Consequently, Co orders some of his fabrics from Japan, and also from Korea and China, with local textiles mixed in. “It's really hard to get fabric here locally, so you really have to order them, but during the pandemic, a lot of their shipments were delayed. So I was supposed to do this collection way before, but I just started last January.”
A self-described procrastinator, he finished designing the collection in six months with the help of his best friend, Archives creative director Reika Mayani.
“We came up with our branding, how we want it to look like, then conceptualizing basically the whole fashion show and the clothes — how we want to be inspired by brutalism, which aspects of brutalism,” she says. “Actually I don't have a background in fashion so I wouldn't say I design; I just gave some input on what I would personally wear, so he has an idea on women’s wear.”
You will see the clothes, you will also feel them, you will also taste it in terms of the food we’re going to be serving, it’s going to be molecular gastronomy.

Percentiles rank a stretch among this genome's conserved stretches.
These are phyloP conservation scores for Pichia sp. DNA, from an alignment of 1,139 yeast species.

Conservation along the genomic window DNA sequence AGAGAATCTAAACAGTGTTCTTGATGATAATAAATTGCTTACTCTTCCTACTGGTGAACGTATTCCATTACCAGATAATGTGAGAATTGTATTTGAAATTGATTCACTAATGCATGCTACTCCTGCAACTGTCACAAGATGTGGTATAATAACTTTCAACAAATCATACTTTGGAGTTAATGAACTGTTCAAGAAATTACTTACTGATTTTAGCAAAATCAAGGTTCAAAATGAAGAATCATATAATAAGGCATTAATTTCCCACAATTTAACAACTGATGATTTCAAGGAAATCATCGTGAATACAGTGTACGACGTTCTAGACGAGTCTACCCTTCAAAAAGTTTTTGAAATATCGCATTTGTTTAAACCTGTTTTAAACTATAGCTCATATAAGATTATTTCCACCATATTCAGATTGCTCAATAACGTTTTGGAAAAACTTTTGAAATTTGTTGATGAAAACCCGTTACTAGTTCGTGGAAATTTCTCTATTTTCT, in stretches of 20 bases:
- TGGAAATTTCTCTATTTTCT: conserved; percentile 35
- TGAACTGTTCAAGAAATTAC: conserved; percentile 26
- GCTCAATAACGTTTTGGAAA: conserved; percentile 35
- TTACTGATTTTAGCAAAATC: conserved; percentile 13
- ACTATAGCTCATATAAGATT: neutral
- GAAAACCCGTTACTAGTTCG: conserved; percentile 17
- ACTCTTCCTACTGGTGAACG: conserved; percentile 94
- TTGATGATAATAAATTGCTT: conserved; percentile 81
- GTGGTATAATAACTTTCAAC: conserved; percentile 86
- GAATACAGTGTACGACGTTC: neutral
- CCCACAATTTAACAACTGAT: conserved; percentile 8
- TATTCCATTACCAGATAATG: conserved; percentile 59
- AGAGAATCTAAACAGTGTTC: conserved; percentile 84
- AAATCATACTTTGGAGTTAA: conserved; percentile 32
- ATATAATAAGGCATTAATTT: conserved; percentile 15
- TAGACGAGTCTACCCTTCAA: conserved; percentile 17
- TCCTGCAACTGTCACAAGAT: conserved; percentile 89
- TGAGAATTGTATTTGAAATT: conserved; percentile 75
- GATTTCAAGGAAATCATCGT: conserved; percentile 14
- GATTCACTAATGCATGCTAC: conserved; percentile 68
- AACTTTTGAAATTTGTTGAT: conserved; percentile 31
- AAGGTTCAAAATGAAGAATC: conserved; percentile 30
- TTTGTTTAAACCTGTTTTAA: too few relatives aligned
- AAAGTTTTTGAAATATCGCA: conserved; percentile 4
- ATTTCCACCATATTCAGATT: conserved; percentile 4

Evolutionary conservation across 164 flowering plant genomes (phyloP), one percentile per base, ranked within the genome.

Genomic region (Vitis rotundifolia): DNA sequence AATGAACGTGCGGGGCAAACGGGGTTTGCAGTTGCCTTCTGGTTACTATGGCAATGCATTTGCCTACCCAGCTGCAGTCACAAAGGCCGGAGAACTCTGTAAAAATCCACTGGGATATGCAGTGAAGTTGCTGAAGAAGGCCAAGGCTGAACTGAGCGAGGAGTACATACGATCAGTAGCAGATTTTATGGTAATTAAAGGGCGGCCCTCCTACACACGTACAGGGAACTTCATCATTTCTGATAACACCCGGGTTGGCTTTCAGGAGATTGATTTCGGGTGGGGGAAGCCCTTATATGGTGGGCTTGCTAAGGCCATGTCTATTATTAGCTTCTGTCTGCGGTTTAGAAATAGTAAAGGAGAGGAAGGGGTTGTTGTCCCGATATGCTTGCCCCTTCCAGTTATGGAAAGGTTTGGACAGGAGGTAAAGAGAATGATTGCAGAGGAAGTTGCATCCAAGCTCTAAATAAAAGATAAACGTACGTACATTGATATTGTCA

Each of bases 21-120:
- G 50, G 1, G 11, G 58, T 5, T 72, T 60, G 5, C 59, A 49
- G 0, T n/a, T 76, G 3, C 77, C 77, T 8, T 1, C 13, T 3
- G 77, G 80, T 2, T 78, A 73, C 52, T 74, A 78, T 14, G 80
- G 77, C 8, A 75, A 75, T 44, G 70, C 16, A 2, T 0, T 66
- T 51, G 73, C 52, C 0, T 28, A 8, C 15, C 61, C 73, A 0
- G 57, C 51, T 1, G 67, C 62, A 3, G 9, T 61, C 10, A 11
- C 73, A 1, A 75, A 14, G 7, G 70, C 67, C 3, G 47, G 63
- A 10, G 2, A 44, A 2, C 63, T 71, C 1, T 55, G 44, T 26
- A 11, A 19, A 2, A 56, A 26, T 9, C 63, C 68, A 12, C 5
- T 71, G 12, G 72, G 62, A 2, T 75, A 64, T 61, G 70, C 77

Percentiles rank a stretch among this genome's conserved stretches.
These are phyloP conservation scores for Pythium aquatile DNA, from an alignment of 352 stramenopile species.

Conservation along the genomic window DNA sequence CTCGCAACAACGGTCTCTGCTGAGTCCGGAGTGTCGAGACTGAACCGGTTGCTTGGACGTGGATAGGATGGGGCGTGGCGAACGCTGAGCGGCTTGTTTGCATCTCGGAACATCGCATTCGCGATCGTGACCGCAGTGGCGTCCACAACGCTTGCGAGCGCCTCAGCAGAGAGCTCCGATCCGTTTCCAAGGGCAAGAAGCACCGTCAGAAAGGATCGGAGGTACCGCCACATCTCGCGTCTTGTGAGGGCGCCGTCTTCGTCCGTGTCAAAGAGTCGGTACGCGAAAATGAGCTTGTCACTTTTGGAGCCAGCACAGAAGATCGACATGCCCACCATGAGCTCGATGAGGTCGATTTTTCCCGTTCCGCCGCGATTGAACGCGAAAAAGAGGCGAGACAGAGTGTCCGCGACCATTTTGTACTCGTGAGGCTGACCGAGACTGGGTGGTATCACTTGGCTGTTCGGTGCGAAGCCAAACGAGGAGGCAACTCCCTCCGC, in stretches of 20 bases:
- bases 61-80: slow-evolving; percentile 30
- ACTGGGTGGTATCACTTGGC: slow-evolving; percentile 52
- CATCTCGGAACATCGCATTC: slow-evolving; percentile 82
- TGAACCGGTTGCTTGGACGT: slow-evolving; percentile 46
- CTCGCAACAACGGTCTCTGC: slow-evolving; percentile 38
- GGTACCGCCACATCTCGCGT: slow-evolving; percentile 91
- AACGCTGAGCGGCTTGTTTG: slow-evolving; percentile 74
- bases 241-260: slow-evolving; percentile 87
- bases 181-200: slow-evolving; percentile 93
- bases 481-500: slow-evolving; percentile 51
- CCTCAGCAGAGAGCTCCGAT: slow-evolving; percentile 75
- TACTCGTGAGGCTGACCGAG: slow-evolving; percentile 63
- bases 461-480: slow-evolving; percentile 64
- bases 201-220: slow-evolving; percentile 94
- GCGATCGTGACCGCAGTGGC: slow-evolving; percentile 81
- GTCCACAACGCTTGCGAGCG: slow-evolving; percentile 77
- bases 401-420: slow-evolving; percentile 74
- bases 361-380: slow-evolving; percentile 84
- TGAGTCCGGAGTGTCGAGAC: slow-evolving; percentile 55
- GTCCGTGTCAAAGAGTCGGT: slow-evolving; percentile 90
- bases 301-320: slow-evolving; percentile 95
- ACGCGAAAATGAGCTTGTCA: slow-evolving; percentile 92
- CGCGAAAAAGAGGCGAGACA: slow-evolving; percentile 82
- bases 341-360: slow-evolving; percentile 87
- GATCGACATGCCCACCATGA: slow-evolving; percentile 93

Also a music-video director, Mayani plans to film the July 27 fashion show and will also shoot promotional videos for it. “In the show there's going to be an area with LED screens to show Ellis’ life, intimate moments while he’s designing, sketching.”
Fashion-industry veteran Frank Mamaril will direct the show, called “Memoirs of the Future.” “It's called (that) because for the whole collection, I basically tried to create what is familiar in the unfamiliar, so something that you would think is from the future could also fit here,” explains Co.
“It’s déja vu,” adds Mamaril. “When you see something, you know it's reminiscent of something, but it hasn’t happened yet. Ellis is actually ahead of his time. He’s very ambitious, and very young. Very, very nice, so that's why I was so excited to work with him.”
Mamaril says the show will be an immersive journey for the senses: “You will see the clothes, you will also feel them, you will also taste it in terms of the food we’re going to be serving, it’s going to be molecular gastronomy,” he promises. “So it's very futuristic, but at the same time reminiscent of what’s in the present.”